[identity profile] goe-mod.livejournal.com posting in [community profile] go_exchange

Title: The Gay Gordons
Characters: Sam Winchester, Dean Winchester, Castiel, Aziraphale, Crowley
Rating: G
Word Count: 3,800
Warnings: None
Summary: Sam and Dean pick up an investigation as a favor to Castiel and find something a bit unexpected.

Somewhere in the world, under a highway in the shape of a wiggly sigil, there stood an angel.  This angel was wearing a trench coat.  He liked wearing trench coats.  It was a good thing no one had ever asked him why he liked wearing trench coats, because he would not have been able to give a sufficient answer.

A black car pulled up beside the angel, and two men got out. One of the men was the size of a moose and had flowing hair that must surely have gotten into his eyes at inconvenient moments. The second man would only be called short in comparison to the first; he could only be summarily described by the word gruff.

“All right,” said the gruff one as he slammed his door shut. “What was so important that you asked us to come all the way out here?”

“Thank you for coming, Dean,” said the angel, whose name was Castiel.  “I wouldn’t have asked it unless it was important.”

“We had to book tickets on a red-eye,” said Sam, a bit annoyed.

“A plane!” said Dean.  “A freaking plane!  This better be good, Cas.”

The angel shifted from foot to foot.  “I don’t know if I’d say it’s good, but it’s certainly very important.” He took a deep breath.  “Sam, Dean, I am desperately in need of a favor from you two.  You’re the only ones I know who can pull it off.”

“All right,” said Sam.  “What do you need, Cas?”

“Well, I…” Castiel looked uncomfortable. “Please remember that I do not ask this lightly.  This is a very touchy subject.”

“Just spit it out already,” said Dean, who was already running out of patience for this whole endeavor.

“One of my brothers has been behaving suspiciously.  An angel named Aziraphale.  I have tried to confront him about it, but he refuses to engage me.  I cannot get near him.”

“What?  Why not?” asked Sam.

“He is avoiding me,” said Castiel.  “I would like to leave it at that.”

“Okay…” Dean began, gesturing to the trunk of his car. “So you need us to take out some asshole angel?”

“No,” said Castiel with barely contained exasperation. “Dean, I didn’t say to kill him. Would you please contain your bloodlust for a moment?”

Dean rolled his eyes.

“What exactly do you want us to do, then, Cas?” said Sam, sounding annoyed with both Dean and Castiel.

“Find out exactly what he’s up to,” said Castiel.  “He can sense my angelic presence a mile away and avoid me, but he wouldn’t really take notice of humans observing him.”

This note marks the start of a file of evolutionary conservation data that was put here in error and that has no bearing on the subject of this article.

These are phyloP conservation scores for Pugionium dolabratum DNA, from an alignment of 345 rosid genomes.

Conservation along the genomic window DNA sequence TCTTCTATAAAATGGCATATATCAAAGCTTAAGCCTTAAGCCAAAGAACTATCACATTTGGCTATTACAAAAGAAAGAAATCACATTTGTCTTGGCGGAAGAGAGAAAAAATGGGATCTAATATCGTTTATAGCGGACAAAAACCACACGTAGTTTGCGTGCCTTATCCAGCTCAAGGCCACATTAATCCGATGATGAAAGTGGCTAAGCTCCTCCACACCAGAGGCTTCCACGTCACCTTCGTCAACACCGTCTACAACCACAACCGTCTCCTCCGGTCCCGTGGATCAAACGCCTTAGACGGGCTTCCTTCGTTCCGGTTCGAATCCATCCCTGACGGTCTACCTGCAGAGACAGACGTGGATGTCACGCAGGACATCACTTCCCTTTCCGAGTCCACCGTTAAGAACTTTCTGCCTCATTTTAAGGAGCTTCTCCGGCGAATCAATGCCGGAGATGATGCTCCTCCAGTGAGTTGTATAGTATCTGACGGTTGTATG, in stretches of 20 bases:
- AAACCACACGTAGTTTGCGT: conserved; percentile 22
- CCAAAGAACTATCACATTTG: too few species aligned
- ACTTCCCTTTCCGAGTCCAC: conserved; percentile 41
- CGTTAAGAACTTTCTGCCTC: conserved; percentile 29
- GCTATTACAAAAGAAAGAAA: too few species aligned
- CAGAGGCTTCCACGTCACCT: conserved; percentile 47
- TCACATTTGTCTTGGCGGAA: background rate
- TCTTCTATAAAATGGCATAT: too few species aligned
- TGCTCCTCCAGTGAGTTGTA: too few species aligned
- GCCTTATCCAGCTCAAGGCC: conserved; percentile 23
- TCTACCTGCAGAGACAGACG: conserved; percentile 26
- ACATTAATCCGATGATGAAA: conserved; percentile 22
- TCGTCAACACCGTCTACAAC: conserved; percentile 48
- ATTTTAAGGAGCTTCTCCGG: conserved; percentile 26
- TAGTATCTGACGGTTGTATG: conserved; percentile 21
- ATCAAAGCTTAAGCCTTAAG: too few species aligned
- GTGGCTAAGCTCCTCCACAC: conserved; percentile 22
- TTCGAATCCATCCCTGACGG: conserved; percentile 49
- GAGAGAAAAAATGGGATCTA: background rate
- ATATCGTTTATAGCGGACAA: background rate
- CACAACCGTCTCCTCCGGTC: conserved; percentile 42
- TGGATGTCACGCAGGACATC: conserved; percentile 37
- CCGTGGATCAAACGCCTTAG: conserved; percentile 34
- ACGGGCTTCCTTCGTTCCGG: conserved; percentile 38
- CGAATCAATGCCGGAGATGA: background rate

“All right, we can do that,” said Sam.

“But you owe us one,” Dean interjected.

“Yeah, anyway,” said Sam.  “You said he’s been behaving suspiciously?  What’s he been doing?”

“He’s been having regular meetings with a demon,” said Castiel.

“A demon?” said Dean. “Doing what?”

“That is what I need you to find out,” said Castiel.  “To be frank, Aziraphale doesn’t have a very good history with Heaven.  I’m not the only one concerned about this.  An angel and a demon working together...  It doesn’t bode well.”

“No, it doesn’t,” Sam agreed.  “Something big must be up.”

“Okay, do you have any leads?” asked Dean.  “Where we can find this Aziraphale guy?  Who’s the demon he’s hanging out with?”

“Well,” said Castiel hesitantly, like he was about to shatter thin ice, “the demon’s name is Crowley.”

Sam and Dean both rushed to comment, but Castiel talked over them as quickly and loudly as he could:  “It’s a different demon, Dean.  It’s definitely not the same Crowley.  It’s a different class of demon altogether.  Apparently it’s not that unusual for demons to steal each other’s names.”

“You’re sure?” said Dean.

“I’m sure.”

Dean got a sour look on his face, as though he were disappointed with that news.

“Okay, Cas,” said Sam.  “We’ll take care of this.  Don’t worry.”

“Oh, as for where,” said Castiel.  “I have the name of a certain bookshop where you might find Aziraphale.  If you can manage to get there while it’s open…”


Dean absolutely insisted on stopping by the palace so he could try and antagonize the guards into breaking their motionless vigil.  It didn’t work, of course.  It never works, Sam told him, but Dean tried anyway.

“They get this all the time, Dean,” said Sam, exasperated, fifteen minutes in.

“I’ve never been here before. Give me a break, okay?” said Dean.  “I deserve a little something for surviving that plane ride and driving this rent-a-crap instead of Baby.”

When Sam finally pulled him away, they drove to Soho. Upon finding the described bookshop, they parked the disparaged SUV across the street and sat outside for an hour to observe.

The only activity was a woman going in at about 2pm and coming back out five minutes later empty-handed and looking harried.  They could see nobody moving around inside the shop through the storefront.

“All right, I’m tired of waiting around,” said Dean.  “Let’s go see what’s up.”

The bell on the door jangled as they pushed it open.  “Excuse me,” said Sam, and then stopped when he saw the inside of the shop.

It was a chaotic mess.  There were stacks of books covering every shelf in a disorganized panic, riots of volumes shoved anywhere they would fit: every inch of the cabinets, the floor, stools, the windows, on top of a ladder that was swaying unsafely.  The shelves crowded so close together that it looked like it would only be possible to pass between them by turning sideways.